Some say that the hardest job in football is that of a manager. Irrespective of what has happened on the pitch, the buck for a result usually rests firmly at the feet of the man in the dugout and with that comes the immense pressure to make the right calls.
During his tenure as Brazil manager, Tite hasn’t shied away from making bold decisions if they benefit the team. He brought Paulinho into his set-up when he was still plying his trade in the Chinese Super League – a move that surprised many due to the usual hesitance of national team coaches to call up players that are not playing in Europe’s top five leagues.
In addition to this, he showed enormous faith in a Gabriel Jesus, who was still just a teenager, to lead their front line during World Cup qualification. Both these decisions went on to pay dividends as Brazil went on to become the first team to qualify for the 2018 World Cup by finishing top in the South American qualifiers and 10 points clear of Uruguay in second place.
However, with their last-16 match with Mexico on the horizon, it may be time for Tite to make the bravest decision of his managerial career yet by leaving out Neymar for the benefit of the team.
Trying too hard to be the Difference
One of the main reasons cited in the media for Neymar’s highly-publicised move from Barcelona to Paris Saint-Germain was his desire to step out of the shadow of Lionel Messi and become a star in his own right. No longer was he just another member of the supporting cast in the story of Messi, at the Parc des Princes he had finally become the main man; the crown jewel in Nasser Al-Khelaifi’s embarrassment of riches.
With his newfound status as the most marketable asset in world football came the added pressure to stamp his authority on Ligue 1. In his first season in the French capital, he rose to the occasion and finished 1st and 3rd in the assist and goal-scoring charts respectively, in a season that was curtailed by injury.
His success in Paris has gone a large way to silence his detractors, but may have also brought out the worst in him ahead of the World Cup. After watching his performances in the group stages, it appears as though he is too desperate to be the main attraction.
It is completely natural that a high-profile player wants to stand out on the world stage, and all players are guilty of sometimes over-playing the ball by taking a few extra touches, but the way Neymar has played has bordered on narcissistic. Some of his decision-making has been questionable, to say the least, and, frankly, his “I can do it all because I’m better than you” attitude is insulting to his teammates. The most damning statistic from his performance in the group stages is that he has lost possession of the ball 84 times in just 3 games, which is indicative of his desire to write the headlines rather than just be content to be a part of them.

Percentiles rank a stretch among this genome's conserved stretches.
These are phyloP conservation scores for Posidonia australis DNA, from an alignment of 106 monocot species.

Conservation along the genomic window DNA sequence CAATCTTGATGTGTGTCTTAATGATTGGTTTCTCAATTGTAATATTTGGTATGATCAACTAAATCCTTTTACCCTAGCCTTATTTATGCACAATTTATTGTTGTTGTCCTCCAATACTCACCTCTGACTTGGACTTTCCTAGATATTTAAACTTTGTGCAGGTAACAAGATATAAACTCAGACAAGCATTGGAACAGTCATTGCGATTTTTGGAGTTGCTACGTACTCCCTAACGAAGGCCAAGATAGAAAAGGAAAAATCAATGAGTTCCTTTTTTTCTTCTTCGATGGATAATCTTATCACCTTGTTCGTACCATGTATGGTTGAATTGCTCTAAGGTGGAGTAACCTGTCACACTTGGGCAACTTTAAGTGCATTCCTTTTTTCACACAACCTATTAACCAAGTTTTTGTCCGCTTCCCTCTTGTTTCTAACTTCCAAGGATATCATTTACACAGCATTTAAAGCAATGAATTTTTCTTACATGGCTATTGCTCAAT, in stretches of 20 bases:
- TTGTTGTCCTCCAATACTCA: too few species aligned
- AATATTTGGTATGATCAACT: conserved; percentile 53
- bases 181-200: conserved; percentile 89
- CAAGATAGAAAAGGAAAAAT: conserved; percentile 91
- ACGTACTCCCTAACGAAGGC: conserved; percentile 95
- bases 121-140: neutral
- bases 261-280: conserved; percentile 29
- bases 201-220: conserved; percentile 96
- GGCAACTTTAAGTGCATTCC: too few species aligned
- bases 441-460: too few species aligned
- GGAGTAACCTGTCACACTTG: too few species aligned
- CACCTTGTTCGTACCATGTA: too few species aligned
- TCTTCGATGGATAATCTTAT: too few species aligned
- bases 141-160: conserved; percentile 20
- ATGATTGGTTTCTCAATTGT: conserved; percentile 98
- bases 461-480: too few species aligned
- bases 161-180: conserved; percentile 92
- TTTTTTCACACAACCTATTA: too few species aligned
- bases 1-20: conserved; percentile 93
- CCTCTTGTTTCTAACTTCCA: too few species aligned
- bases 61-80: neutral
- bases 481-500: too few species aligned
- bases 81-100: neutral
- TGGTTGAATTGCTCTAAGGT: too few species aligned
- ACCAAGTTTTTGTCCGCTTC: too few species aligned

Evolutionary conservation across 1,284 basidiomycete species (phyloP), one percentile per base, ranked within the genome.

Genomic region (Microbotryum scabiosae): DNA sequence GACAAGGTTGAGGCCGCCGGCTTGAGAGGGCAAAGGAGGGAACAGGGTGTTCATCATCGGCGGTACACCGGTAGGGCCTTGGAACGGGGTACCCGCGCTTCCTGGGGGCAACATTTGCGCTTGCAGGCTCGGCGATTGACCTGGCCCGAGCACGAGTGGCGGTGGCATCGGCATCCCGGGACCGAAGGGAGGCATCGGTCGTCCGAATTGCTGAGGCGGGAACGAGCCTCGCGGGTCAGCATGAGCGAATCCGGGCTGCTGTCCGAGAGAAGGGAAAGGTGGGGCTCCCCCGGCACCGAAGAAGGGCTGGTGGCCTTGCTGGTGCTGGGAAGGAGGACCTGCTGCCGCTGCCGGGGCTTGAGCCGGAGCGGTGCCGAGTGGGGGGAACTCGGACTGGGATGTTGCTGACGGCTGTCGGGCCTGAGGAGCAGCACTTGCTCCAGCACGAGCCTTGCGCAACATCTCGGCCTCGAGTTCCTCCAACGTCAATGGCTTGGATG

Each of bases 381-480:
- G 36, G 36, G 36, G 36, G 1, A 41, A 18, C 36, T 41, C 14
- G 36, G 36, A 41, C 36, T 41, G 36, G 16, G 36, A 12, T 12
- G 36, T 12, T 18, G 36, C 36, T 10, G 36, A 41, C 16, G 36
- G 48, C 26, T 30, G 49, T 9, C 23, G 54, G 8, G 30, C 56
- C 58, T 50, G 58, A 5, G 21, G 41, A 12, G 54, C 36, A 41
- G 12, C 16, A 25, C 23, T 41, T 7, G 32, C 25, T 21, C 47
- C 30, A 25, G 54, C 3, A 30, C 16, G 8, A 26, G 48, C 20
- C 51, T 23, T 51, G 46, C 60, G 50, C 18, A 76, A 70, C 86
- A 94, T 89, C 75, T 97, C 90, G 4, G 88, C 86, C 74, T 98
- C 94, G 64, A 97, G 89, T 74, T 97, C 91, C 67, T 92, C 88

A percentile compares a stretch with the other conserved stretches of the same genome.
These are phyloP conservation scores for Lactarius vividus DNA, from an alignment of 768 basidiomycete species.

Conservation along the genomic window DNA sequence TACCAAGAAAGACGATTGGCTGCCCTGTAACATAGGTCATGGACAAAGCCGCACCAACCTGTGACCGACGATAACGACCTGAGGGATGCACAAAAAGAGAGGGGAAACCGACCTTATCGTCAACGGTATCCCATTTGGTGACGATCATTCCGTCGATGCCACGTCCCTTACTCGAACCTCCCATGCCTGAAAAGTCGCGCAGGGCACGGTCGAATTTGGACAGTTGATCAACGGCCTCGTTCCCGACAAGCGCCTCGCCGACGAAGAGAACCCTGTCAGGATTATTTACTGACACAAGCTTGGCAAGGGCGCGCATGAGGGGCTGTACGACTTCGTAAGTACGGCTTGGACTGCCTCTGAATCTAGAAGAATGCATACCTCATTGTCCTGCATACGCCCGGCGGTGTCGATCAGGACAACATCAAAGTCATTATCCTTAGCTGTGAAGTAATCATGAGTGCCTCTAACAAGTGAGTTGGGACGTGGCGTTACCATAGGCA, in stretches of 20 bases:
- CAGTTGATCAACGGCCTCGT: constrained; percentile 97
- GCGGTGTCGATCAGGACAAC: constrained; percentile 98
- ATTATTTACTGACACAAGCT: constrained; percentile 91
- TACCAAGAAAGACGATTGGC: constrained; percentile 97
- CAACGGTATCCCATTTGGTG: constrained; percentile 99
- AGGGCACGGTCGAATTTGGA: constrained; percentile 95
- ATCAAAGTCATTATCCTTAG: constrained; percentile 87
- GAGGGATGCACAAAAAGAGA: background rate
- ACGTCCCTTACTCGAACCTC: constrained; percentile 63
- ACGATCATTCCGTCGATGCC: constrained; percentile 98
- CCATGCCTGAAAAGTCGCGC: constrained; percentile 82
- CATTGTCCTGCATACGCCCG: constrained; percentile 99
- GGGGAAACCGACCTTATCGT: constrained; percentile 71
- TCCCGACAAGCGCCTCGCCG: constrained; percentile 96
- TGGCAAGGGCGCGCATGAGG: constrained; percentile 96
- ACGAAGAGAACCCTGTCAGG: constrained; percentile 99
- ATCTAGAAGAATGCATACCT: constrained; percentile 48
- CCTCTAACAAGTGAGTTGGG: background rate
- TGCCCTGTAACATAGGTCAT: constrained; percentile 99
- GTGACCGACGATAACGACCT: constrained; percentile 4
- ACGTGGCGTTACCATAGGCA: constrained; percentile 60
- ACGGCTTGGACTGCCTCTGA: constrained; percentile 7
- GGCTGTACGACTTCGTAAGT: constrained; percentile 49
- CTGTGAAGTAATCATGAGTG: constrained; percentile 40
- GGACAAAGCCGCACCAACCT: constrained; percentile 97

A somewhat mitigating factor in all of this is that the expectation on him to turn in a match-winning performance every time he steps on the field is immense, but it is about time someone in the Brazil camp told him that he doesn’t have to shoulder the expectations of a nation alone.
Better Options than a Half-fit Neymar?
Neymar came into the tournament following a three-and-a-half-month lay-off due to a metatarsal injury he picked up whilst playing for PSG, and the general consensus amongst pundits is that he still doesn’t look completely fit.
So far in the tournament, the likes of Roberto Firmino, a vital cog in the Liverpool side that reached the Champions League final, and Fred, Manchester United’s latest superstar signing, have been routinely left on the substitute bench and you have to question why. Neymar will, like nearly all players, want to play every game he possibly can and there’s no doubting his dedication to the national team, but it’s the manager’s job to do what’s best for the team. At the moment, at least, it looks as though giving him a rest and allowing someone else to showcase their talents will be the most beneficial in the long run.
You could argue that Neymar shouldn’t be left out by simply pointing to the team’s humiliation at the hands of Germany during the 2014 World Cup, where a Neymar-less Brazil capitulated under the pressure of his absence. However, the circumstances are completely different this time. There had been talk of him not being completely fit far before this tournament had even started, so the other players have had time to, at the very least subconsciously, mentally prepare themselves to play without him.
After their clash with Mexico, it is likely that Brazil will have to contend with a much sterner test in the form of an undefeated Belgium team where they will need Neymar firing on all cylinders. With that in mind, it isn’t too outlandish to suggest that maybe he should be left out to further recuperate as they head into the latter stages of the competition. Overall, it’s clear that leaving out one of the best footballers of the modern era ahead of a World Cup knock-out match would be a largely unprecedented risk, but it may just be the difference between a victory and another embarrassing early exit.